The beneficial role of vitamin D in systemic lupus erythematosus (SLE)
Clinical Rheumatology, 07/19/2012
Luong KVQ et al. – Vitamin D may play a beneficial role in SLE. Moreover, the use of calcitriol or 1α,25–dihydroxyvitamin D3 is optimal for the treatment of SLE patients because this active form of the vitamin D3 metabolite can modulate inflammatory cytokine production. However, further investigation into the effects of calcitriol with SLE is warranted.
- Patients with systemic lupus erythematosus (SLE) have a high prevalence of abnormal bone metabolism and vitamin D deficiency.
- Genetic studies have provided the opportunity to determine the specific proteins linking vitamin D to SLE pathology [i.e., major histocompatibility complex (MHC) class II molecules, the vitamin D receptor (VDR), microRNAs (miRNAs), the renin–angiotensin system (RAS), apolipoprotein E (ApoE), liver X receptor (LXR), and toll–like receptors (TLRs)].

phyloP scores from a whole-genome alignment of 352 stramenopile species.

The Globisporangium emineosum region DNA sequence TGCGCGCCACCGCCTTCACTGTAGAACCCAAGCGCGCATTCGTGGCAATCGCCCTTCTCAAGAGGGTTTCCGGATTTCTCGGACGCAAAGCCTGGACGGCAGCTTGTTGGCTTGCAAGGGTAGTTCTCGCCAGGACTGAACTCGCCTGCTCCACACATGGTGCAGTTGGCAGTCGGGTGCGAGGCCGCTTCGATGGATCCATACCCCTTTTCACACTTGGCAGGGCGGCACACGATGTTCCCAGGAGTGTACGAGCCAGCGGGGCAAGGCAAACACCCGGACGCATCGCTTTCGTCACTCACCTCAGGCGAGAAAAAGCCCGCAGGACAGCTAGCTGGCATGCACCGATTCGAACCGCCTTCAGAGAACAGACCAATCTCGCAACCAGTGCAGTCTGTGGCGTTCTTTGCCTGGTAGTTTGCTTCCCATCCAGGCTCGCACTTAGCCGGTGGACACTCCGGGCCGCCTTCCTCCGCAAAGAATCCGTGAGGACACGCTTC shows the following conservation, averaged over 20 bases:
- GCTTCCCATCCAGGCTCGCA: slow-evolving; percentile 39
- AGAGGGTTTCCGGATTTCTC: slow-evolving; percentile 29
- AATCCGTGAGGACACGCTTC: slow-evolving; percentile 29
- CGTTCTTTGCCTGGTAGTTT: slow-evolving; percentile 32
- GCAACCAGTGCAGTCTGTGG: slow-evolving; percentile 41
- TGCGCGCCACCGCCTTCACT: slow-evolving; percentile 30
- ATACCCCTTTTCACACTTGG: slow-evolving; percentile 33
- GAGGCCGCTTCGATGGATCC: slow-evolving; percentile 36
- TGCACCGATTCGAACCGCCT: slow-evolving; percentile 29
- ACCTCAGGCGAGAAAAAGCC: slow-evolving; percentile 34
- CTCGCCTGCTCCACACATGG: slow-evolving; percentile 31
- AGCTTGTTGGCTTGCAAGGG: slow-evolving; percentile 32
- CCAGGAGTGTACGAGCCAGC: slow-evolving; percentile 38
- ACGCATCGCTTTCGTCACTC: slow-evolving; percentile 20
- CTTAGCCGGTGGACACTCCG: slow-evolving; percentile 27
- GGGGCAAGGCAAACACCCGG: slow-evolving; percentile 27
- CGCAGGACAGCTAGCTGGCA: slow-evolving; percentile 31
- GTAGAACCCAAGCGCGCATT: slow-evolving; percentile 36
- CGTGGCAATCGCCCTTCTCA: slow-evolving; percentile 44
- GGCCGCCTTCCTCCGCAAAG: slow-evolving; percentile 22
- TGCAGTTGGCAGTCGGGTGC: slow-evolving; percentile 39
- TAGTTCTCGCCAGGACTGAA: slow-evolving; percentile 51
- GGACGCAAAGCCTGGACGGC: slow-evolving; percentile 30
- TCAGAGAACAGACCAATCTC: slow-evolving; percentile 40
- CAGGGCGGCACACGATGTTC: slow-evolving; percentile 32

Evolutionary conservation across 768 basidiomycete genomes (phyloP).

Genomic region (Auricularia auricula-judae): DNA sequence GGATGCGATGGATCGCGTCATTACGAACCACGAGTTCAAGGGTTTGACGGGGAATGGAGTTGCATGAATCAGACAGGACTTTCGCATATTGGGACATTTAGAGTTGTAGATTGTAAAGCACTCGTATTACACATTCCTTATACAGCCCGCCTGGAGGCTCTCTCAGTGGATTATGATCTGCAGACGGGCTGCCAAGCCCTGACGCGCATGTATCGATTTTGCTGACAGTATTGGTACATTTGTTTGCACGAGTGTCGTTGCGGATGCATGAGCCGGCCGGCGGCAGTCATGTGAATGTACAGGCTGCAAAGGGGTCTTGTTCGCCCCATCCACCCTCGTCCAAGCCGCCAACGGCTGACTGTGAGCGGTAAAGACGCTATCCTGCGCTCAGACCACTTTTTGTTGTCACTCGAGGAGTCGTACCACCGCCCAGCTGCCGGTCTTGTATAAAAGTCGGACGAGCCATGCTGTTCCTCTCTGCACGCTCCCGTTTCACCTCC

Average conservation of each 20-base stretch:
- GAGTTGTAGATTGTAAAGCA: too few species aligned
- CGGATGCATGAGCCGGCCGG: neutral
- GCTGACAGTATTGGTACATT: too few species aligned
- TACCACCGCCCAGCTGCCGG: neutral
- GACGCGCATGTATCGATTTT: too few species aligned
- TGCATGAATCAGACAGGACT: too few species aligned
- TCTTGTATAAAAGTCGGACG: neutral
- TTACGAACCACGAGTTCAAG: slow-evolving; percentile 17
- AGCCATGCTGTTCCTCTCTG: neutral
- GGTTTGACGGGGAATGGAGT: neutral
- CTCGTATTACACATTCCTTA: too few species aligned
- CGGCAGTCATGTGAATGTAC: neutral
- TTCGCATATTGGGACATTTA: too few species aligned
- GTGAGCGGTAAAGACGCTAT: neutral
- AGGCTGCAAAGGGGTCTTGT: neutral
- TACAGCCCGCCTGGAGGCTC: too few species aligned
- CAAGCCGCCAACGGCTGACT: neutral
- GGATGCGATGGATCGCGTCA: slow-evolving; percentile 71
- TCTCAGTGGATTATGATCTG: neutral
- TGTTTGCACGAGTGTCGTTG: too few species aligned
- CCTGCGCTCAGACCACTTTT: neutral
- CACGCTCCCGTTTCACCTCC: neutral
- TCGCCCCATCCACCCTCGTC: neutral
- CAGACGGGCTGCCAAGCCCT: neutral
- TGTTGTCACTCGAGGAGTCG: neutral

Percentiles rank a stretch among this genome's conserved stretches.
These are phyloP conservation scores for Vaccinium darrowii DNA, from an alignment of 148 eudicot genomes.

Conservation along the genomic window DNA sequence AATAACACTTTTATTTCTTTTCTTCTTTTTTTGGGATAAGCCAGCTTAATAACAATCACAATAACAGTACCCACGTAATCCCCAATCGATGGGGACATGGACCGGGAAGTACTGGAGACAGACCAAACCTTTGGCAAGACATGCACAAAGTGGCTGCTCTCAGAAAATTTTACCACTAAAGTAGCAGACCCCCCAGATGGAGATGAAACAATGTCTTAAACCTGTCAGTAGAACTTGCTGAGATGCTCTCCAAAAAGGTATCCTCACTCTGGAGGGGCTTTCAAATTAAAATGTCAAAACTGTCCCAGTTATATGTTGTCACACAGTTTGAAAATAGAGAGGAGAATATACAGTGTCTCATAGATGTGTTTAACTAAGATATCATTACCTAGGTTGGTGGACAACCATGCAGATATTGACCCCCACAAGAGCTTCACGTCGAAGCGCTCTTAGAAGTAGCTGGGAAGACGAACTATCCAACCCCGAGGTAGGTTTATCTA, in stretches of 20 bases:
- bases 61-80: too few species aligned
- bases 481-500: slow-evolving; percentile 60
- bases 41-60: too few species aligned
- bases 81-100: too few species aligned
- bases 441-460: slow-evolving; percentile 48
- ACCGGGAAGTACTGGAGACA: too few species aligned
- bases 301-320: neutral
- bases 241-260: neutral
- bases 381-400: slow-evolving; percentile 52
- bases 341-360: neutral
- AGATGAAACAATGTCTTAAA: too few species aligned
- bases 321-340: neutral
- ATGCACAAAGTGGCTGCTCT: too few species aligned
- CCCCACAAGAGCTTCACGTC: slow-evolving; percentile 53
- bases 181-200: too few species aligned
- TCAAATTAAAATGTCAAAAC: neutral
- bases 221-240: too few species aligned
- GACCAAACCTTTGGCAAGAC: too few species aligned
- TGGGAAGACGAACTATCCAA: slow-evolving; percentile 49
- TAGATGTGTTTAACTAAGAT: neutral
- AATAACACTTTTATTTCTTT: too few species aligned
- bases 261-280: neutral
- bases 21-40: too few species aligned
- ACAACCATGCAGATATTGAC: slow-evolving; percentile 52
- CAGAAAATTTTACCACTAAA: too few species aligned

- Vitamin D also exerts protective effects against SLE through non–genomic factors, such as ultraviolet radiation (UV) exposure, matrix metalloproteinase (MMPs), heme oxygenase–1 (HO–1), the prostaglandins (PGs), cyclooxygenase–2 (COX–2), and oxidative stress.